COVID-19 cases are surging in Utah at an unsustainable rate. By now, you probably know (or know of) several people in your personal circle who have fallen ill. Many of them have probably recovered or are recovering without serious complications. But, by now, you probably also know an individual who has died or is struggling with long-term, sometimes devastating effects.
This number of people you know who will be infected with this virus will increase. Some will be very sick. Some will die. If you should end up needing to be hospitalized with this very serious illness, rather than start by telling you what we as doctors will do, let me start by telling you what we won’t do.
We won’t ask your political affiliation, nor who you voted for.
We won’t ask if you believe in masking, nor even in the virus.
We won’t ask you why you cannot tolerate wearing a face covering for minutes at a time, while we can mask for every 12-hour shift. The reasoning does not matter.
We won’t ask if you attended a political rally or social protests. We will just take our best care of you.
We won’t ask where you got your education on virology or statistics, nor will we tout where we got ours (unless you ask).
Your doctors and nurses don’t ask you to mask and social distance because we enjoy it ourselves or want our communities to feel controlled. We ask these things because it is literally the only thing that we collectively can do to protect each other.
Every hospitalized patient puts the entire care team at risk. Doctors, nurses, techs and janitorial staff have loved ones at home whom we worry about. We are trying to juggle lives as parents, spouses and children of older parents. We all miss dining out and travel, football games and parties, too.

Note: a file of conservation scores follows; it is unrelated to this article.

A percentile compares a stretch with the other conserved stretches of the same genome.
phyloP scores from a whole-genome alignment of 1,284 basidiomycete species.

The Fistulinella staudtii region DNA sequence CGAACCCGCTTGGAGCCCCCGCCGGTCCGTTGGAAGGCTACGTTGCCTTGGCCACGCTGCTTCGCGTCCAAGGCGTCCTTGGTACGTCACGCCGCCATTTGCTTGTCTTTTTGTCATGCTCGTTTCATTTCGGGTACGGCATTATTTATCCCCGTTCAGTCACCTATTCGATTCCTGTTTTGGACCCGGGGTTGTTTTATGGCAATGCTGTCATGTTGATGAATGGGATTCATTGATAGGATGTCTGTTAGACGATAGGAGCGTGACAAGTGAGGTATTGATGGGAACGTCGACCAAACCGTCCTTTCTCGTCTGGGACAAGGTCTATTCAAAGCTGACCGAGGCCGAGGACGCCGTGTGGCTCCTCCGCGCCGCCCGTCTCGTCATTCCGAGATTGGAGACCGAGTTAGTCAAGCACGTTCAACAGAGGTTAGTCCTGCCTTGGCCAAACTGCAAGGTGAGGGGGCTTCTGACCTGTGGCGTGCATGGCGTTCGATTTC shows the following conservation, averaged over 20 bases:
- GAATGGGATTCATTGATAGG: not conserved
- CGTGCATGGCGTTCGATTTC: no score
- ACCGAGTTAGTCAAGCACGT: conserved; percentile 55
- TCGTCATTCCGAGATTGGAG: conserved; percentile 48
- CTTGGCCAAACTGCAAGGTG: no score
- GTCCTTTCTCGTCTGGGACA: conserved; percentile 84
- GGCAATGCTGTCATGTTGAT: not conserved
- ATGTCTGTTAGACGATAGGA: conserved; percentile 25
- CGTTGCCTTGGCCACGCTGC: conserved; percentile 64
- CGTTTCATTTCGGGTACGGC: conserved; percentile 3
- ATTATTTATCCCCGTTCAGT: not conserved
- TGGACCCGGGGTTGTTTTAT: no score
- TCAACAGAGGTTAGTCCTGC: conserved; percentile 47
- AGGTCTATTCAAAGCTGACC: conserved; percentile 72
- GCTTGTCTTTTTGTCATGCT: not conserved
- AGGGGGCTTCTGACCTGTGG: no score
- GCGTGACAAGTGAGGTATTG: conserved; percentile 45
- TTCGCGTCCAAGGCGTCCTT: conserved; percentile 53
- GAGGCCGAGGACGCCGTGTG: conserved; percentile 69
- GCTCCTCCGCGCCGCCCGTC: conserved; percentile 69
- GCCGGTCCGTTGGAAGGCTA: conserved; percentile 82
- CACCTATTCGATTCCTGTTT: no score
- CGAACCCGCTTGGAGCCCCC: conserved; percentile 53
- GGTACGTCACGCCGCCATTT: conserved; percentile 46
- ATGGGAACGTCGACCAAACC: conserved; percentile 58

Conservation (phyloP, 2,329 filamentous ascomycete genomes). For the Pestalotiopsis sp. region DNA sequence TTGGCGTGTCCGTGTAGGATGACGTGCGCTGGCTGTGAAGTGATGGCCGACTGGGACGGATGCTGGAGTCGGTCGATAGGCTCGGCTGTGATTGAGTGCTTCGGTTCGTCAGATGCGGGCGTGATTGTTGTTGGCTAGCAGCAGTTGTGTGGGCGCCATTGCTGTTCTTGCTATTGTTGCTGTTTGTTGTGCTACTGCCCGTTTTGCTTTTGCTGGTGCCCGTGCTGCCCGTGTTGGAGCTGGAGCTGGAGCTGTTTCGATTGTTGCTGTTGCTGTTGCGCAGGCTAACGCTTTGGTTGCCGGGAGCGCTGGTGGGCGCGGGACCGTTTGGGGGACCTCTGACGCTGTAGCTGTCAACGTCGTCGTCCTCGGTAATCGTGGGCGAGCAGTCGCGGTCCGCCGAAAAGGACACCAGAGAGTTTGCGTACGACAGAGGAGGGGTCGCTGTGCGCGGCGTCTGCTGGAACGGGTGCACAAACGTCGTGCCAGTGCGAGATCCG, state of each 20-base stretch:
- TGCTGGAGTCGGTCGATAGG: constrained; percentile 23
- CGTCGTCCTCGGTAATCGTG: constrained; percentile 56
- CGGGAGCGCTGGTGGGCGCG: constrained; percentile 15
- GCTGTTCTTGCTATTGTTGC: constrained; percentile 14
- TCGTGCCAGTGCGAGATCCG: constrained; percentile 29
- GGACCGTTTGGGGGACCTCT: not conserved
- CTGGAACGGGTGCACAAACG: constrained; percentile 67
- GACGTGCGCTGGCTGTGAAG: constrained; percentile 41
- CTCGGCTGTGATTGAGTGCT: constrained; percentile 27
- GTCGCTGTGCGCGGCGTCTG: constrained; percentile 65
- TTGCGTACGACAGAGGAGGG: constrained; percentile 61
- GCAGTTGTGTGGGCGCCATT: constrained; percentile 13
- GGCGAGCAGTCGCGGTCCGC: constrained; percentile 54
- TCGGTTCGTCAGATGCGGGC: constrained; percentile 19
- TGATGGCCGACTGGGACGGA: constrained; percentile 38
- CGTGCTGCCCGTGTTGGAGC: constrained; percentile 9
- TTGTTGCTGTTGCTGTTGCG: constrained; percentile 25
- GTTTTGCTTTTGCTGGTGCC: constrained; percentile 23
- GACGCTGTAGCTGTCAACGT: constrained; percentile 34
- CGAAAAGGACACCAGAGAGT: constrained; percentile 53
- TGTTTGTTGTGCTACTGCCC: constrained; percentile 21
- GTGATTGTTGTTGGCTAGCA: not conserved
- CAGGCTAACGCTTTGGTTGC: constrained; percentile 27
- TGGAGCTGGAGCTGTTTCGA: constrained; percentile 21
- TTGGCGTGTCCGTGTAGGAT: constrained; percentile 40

Doctors do not look at the state and federal restrictions as controlling us; rather, it’s the rampant spread of the virus that is controlling us. Masks are being required and businesses have altered their practices. Schools are closed or closing because people cannot act with respect of each other. It is not the other way around.
If you put your child in a gun safety class before their first hunting season, you can respect wearing a mask. If you support Utah’s lowest-in-the-nation DWI level, you can limit social gatherings. If you support your state trooper pulling over speeding cars on the highway, you can support your medical community by doing the very basic things that we are pleading for you to do.
We are desperate to avoid a situation where care is rationed away from our patients because there are simply too many to care for in the hospital. Your doctors are devastated when patients pass away despite our giving all the care we can possible deliver.
It is not too late for you to adjust your behavior in small ways to control the spread of this virus. But we all must do everything we can immediately. We won’t stop caring for you, we just ask that you show some care for those around you.
Isaac J. Noyes, M.D., is the president of the Utah Academy of Family Physicians.